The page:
The romantic plot of Sabrina is truly timeless. Sabrina, the daughter of a chauffeur to a wealthy family on Long Island, is the quintessential ugly duckling. She pines for the playboy son of her father’s employer, and stares longingly at a world where she’ll never belong. Eventually she grows up, moves to Paris, becomes stylish and sophisticated, then moves back home. The playboy son who barely knew her name takes notice, but she also catches the eye of his serious and surly older brother. Both films feature sparkling wit, lovely costumes (though my vote goes to the 1954 version in that regard), and a good dose of romance. Where the 1995 version wins out for me is in the casting. As much as I adore Audrey Hepburn, and admit that she is a better Sabrina than Julia Ormond, I think the ensemble as a whole is just better in the remake. Harrison Ford takes over for Humphrey Bogart (who at 55 was WAY too old to be romancing 25-year old Audrey Hepburn), and Greg Kinnear plays William Holden’s role. Ford and Kinnear are simply better suited to these characters than their original counterparts, and I genuinely get why Sabrina would have a tough choice to make. Charming, funny Greg Kinnear or serious, sexy Harrison Ford? Can I pretty please be Sabrina for just one day?

In both films, champagne is drunk freely at the lavish Larrabee family parties. So of course, for this sparkling, smart film , I’ll be drinking a champagne cocktail, with a french aperitif twist.  With whichever Sabrina you consider your favorite, I recommend trying a Le Sauveur.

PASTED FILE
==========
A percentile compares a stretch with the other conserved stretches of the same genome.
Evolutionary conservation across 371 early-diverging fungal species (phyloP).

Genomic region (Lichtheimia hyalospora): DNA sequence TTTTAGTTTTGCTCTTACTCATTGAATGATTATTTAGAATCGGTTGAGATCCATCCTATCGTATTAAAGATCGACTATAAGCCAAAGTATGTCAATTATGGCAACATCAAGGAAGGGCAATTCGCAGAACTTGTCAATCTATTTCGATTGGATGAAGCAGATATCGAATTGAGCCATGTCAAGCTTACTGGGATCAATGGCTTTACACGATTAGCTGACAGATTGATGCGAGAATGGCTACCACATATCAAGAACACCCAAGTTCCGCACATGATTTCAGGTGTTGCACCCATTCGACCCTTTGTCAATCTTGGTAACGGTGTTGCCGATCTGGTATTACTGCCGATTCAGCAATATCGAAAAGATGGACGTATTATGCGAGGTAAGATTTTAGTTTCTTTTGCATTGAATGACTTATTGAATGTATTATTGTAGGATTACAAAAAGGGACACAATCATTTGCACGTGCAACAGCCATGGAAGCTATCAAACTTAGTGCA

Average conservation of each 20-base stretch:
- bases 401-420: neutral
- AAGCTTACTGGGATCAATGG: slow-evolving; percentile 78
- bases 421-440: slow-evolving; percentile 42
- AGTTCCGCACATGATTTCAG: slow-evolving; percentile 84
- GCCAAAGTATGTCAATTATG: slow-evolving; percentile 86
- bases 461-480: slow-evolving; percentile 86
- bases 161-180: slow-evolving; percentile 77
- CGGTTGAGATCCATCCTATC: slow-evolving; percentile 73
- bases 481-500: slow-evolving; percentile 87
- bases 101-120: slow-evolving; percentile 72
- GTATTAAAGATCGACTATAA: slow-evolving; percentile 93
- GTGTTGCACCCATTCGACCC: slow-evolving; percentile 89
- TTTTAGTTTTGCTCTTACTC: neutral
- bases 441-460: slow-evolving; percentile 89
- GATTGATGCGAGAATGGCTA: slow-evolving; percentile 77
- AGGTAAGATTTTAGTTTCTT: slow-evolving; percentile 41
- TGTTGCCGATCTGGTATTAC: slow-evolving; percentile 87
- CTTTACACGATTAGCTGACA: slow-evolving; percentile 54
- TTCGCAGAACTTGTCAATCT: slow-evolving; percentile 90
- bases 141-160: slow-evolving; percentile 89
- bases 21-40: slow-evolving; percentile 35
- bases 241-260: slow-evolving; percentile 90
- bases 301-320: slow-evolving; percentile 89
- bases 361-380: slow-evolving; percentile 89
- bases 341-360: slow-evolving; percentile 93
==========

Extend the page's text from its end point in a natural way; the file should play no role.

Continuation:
Le Sauveur

.25 oz Absinthe

2.5 oz Cognac

.5 oz Cointreau

.5 oz Suze

.5 oz champagne

Lemon twist

Rinse a champagne flute with absinthe, fill with ice, and set aside.  Fill another glass with ice, add cognac, Cointreau, and Suze.  Stir until chilled.  Empty the champagne flute of ice and remaining absinthe, and strain cognac mixture into the glass.  Top with champagne, and a lemon twist.

Le Saveur

A lot of people may disagree with my opinions on the original Sabrina (and feel free to sound off in the comments below), but however loyal you are to the classic, you’ve got to admit that Sydney Pollack’s film stands on its own. It feels fresh, funny, and charming, and there’s not a superhero or CGI effect in sight- I give it bonus points just for that. Cheers!